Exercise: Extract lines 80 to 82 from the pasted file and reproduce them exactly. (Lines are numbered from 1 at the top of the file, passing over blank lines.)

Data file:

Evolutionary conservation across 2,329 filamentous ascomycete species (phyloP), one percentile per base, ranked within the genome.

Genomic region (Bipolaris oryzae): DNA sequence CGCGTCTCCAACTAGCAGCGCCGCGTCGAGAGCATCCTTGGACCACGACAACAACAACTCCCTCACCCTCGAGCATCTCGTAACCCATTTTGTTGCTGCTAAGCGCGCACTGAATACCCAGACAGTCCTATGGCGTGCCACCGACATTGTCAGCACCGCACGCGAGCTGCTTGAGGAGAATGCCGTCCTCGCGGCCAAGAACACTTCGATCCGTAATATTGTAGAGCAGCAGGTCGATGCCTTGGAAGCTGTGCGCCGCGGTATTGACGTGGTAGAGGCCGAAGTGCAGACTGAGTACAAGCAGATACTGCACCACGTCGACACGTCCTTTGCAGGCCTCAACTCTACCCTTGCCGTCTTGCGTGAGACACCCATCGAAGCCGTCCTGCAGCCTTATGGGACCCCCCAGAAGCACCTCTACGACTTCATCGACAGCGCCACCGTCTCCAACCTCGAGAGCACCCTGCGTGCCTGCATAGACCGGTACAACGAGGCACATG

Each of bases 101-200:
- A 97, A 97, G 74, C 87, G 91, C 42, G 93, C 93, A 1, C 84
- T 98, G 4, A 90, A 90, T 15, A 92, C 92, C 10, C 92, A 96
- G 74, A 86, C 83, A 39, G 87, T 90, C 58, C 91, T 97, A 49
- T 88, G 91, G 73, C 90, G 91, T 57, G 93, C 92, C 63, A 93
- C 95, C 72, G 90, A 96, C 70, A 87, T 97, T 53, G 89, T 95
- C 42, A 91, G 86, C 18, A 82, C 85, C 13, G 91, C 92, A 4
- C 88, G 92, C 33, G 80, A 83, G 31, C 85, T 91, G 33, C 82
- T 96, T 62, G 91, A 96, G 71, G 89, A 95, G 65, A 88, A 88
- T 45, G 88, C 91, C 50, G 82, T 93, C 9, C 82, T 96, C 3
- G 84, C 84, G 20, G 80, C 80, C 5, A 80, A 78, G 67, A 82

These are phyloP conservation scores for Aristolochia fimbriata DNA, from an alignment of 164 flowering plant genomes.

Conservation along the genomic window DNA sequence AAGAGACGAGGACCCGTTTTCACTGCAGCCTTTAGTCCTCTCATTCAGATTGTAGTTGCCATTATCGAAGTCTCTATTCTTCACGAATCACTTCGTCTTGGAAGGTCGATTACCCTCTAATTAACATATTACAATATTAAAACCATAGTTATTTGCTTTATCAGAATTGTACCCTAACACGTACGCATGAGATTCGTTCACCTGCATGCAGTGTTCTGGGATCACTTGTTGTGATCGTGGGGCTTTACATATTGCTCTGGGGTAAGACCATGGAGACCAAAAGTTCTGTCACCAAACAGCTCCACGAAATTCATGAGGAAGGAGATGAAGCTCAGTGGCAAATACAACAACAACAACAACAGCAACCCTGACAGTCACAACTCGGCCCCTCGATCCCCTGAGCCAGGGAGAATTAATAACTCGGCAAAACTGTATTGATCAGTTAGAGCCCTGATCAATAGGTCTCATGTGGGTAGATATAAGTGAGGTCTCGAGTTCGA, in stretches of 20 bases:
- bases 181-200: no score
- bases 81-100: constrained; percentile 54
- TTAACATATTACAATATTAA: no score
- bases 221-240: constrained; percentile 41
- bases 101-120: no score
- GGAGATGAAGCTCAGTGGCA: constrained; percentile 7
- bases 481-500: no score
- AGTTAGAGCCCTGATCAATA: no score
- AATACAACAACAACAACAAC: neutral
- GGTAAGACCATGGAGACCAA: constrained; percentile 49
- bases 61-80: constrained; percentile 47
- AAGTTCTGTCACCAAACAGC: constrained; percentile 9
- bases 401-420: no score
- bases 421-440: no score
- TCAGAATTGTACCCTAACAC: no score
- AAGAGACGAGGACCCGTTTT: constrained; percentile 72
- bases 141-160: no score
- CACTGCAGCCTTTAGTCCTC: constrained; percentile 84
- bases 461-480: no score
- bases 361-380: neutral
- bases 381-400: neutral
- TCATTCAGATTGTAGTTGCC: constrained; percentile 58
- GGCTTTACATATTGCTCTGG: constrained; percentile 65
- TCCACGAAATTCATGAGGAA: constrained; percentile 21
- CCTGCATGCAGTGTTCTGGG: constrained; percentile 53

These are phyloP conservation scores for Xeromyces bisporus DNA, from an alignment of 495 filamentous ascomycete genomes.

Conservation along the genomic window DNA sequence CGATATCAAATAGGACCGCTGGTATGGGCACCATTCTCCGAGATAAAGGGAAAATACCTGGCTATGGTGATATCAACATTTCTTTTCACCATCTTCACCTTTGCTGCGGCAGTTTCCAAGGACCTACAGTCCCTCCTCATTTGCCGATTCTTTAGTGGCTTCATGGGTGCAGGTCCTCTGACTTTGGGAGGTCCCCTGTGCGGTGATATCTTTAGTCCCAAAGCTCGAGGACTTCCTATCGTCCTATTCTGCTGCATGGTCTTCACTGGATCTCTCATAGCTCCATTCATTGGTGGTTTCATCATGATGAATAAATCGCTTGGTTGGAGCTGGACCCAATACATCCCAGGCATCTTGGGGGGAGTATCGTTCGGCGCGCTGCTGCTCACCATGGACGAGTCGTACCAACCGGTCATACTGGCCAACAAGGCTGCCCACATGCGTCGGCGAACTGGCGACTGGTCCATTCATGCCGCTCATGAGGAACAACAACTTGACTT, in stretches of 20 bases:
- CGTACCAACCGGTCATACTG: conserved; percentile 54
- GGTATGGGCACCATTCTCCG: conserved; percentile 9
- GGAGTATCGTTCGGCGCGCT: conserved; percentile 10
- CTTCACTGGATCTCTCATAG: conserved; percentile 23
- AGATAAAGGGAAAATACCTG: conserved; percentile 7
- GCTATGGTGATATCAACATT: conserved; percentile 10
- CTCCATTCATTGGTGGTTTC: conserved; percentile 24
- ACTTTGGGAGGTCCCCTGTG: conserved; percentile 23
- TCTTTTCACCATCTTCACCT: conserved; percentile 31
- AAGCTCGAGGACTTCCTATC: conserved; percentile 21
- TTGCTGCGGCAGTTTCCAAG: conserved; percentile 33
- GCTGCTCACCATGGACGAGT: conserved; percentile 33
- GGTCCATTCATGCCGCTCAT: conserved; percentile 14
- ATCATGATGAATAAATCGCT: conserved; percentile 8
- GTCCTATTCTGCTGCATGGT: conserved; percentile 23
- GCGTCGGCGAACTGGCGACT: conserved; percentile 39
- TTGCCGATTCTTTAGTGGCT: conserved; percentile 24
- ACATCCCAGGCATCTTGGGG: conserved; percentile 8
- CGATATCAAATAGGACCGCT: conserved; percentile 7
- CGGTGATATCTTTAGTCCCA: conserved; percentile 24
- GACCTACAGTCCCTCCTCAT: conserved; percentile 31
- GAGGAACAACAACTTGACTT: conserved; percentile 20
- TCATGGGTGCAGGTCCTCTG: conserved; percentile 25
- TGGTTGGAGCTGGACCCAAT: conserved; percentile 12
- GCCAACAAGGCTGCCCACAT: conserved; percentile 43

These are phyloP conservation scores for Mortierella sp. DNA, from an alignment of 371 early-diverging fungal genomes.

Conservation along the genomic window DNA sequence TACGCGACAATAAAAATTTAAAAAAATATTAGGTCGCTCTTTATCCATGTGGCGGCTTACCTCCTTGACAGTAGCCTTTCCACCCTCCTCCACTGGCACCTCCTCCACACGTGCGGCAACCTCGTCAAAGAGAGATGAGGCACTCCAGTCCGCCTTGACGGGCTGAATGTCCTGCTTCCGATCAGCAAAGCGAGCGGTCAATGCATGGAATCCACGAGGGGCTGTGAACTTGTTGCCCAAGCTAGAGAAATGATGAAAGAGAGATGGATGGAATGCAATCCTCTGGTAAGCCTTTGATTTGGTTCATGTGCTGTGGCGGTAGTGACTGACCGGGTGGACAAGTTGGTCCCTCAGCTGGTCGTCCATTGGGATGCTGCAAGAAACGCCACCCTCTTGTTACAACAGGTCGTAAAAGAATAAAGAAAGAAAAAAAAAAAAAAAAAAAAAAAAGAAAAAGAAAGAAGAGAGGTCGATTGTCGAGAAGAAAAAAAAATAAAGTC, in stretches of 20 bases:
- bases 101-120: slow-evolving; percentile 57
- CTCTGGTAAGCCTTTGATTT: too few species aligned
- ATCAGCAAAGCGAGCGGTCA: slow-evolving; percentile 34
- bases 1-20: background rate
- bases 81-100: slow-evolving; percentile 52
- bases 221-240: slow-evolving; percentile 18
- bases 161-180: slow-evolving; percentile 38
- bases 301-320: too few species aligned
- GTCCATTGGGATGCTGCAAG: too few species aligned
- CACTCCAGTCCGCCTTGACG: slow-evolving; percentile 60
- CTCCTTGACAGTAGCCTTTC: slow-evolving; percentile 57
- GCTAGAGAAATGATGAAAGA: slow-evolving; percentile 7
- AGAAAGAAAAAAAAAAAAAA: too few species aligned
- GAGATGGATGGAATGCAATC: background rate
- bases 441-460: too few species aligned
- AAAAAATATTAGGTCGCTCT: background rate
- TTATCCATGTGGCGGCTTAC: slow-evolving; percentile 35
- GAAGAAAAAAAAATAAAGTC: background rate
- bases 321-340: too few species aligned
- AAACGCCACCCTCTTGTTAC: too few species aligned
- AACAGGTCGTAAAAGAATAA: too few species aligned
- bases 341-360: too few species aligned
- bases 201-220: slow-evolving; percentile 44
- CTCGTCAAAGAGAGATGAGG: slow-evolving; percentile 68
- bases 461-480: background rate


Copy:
- CTCCTTGACAGTAGCCTTTC: slow-evolving; percentile 57
- GCTAGAGAAATGATGAAAGA: slow-evolving; percentile 7
- AGAAAGAAAAAAAAAAAAAA: too few species aligned